So after all of this inner-turmoil over the behavior charts, you might think that I would have just thrown it away.  But a part of me wasn’t quite ready to give up, not yet.  So we stuck with it for a few more days…and surprisingly (to me, anyway), it got much better.  My children seemed to begin to like having a physical marker they could refer to and see if their behavior was okay or needing improvement.  They liked having something to work towards.  A goal, if you will.  And bestill my heart, they started to encourage each other.  (Which is something we have been working on a lot, as well.)  Instead of T running to me to tell me that V was misbehaving, again, she encouraged her to act the right way so she could get a pom ball at the end of the night.  And I believe that it was the encouragement of her sister that allowed her to do what no pom ball ever could-she stopped what she was doing, and she changed it so that it was an acceptable behavior.

Moral of the story:  I might not dislike the behavior chart as much as I originally thought.  In fact, it might be kind-of okay.  HOWEVER (and here is my huge disclaimer), it is not a cure-all, and it cannot be used by itself.  I am still a huge fan of TEACHING kids the right way to act and modeling good behaviors at home.  Punishments, like time-outs, have always been secondary to teaching kids the right way to act in our home.  Don’t get me wrong, I am not claiming to be some super-parent.  Please.  Far from it.  I mess up (badly), just like my kids mess up from time to time. There is a lot of grace involved, from all parties living in this house.  I am not afraid to apologize to my children, or to tell them, “You know what, Mommy was wrong, and I’m sorry.  Will you forgive me?”  I don’t want them to think I’m perfect, because they would find out soon enough on their own how untrue that is.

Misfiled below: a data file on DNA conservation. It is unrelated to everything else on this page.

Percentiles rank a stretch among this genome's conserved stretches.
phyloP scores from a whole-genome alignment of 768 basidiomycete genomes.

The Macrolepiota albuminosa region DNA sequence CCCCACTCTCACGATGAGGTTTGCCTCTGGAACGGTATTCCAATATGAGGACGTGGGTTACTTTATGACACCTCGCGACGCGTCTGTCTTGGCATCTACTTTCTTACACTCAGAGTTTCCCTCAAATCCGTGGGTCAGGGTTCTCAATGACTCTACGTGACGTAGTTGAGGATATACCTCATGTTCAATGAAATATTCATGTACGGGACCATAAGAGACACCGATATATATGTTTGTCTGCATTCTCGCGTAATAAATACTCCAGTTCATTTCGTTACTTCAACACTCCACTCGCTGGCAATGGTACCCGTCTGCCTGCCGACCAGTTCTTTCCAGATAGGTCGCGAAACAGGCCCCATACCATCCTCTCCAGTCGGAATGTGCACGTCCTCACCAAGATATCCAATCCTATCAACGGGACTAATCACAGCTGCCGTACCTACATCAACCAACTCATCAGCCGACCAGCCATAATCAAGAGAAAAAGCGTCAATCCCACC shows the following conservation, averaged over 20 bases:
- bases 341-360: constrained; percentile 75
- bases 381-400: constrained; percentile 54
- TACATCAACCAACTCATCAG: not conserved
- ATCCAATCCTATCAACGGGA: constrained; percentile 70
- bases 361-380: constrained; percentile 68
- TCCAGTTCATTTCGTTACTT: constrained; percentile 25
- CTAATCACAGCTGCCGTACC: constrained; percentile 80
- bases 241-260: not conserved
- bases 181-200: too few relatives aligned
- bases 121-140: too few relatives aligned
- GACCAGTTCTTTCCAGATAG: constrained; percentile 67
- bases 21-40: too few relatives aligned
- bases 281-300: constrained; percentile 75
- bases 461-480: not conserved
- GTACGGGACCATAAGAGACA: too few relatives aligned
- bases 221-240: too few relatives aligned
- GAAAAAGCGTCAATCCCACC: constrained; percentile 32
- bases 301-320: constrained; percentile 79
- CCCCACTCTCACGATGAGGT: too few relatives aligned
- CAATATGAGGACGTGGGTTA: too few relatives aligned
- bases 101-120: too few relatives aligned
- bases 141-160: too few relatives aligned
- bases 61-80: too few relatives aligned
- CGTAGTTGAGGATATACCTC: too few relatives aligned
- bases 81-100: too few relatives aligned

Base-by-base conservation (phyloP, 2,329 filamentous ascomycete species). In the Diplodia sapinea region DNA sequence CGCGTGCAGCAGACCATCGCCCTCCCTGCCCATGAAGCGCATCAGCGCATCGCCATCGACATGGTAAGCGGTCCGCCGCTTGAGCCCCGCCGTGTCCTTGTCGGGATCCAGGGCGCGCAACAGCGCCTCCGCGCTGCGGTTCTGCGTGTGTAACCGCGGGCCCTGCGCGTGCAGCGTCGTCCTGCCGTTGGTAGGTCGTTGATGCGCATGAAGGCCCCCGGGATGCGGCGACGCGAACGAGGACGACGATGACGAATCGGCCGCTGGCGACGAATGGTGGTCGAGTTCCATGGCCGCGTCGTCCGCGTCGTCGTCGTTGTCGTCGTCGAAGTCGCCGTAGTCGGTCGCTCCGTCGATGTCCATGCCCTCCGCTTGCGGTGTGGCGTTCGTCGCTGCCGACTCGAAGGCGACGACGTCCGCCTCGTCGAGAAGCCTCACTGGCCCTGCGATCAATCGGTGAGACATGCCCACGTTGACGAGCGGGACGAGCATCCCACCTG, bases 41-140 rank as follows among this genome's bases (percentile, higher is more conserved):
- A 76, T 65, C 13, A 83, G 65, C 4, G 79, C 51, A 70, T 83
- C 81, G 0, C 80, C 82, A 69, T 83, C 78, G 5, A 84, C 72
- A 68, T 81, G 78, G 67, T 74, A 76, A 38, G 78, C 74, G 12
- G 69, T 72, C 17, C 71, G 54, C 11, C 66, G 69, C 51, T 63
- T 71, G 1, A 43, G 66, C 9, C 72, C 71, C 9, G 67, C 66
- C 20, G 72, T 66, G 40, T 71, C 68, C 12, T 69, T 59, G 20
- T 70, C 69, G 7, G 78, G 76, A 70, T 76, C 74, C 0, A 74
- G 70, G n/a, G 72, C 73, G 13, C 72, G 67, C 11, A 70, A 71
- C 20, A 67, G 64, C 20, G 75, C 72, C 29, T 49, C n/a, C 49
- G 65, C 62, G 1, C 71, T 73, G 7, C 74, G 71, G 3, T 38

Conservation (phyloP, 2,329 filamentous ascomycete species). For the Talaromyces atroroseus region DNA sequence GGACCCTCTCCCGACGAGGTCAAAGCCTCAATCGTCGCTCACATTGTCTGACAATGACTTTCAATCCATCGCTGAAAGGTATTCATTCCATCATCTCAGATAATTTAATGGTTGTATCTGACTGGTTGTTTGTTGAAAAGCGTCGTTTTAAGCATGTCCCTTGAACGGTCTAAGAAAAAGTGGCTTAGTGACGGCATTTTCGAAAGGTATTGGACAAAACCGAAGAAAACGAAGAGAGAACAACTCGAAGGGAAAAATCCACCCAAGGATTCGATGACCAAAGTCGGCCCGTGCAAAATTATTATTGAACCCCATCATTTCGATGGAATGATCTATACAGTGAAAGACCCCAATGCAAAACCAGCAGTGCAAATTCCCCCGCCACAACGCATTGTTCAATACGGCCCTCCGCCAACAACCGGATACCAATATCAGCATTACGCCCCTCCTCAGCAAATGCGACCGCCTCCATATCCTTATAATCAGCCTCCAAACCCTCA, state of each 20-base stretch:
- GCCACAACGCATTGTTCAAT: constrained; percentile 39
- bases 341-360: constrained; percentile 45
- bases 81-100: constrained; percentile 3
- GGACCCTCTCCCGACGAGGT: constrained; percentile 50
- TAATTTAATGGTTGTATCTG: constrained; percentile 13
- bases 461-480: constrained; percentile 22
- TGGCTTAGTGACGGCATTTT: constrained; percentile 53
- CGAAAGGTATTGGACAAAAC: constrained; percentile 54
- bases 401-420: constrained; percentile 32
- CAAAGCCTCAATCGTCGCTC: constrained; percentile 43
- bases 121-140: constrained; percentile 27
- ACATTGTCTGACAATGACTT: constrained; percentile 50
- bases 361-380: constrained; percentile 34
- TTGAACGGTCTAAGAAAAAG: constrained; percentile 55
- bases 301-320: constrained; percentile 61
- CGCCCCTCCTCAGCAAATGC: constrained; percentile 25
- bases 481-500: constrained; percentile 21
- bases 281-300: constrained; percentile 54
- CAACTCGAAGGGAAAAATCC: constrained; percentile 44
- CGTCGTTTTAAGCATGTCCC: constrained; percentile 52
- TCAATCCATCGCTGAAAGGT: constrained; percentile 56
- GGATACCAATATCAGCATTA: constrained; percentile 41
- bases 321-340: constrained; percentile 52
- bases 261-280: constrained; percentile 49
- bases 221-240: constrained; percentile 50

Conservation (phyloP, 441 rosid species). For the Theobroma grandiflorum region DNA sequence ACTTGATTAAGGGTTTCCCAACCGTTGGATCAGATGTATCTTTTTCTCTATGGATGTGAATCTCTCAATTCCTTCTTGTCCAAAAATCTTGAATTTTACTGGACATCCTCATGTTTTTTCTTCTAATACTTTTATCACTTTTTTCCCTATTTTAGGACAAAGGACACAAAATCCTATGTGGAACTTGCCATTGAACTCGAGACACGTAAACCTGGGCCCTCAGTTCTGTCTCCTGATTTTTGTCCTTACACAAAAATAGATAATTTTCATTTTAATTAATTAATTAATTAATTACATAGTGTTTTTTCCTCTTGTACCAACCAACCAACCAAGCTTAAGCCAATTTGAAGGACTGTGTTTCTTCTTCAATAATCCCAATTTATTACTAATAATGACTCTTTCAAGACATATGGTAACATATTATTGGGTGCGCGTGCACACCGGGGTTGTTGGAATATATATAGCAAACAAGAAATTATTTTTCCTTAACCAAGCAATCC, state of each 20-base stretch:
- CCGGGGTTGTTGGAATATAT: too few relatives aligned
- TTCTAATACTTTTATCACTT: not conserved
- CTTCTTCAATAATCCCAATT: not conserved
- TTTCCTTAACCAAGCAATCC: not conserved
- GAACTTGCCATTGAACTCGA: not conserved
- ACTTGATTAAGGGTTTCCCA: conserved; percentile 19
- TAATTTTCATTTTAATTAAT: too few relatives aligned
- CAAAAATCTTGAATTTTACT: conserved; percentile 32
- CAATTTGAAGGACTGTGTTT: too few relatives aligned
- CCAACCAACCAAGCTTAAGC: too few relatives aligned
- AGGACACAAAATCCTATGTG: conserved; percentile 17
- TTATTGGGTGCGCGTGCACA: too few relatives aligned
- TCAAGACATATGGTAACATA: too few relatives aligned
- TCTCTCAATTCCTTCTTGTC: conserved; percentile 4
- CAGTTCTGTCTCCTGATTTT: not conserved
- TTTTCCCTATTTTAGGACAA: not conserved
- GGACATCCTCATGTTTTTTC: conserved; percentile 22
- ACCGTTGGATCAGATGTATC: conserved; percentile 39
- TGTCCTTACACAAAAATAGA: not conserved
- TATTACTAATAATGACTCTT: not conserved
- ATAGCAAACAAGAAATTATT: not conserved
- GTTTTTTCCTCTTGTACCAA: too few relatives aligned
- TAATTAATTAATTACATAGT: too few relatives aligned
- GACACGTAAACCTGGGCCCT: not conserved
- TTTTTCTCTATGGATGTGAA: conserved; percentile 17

Besides, I want a family that is REAL with one another.  That means there are problems, and we deal with them.  We don’t pretend like those problems don’t exist.  We deal with each other, even when it’s painful.  Because that’s how you grow.

family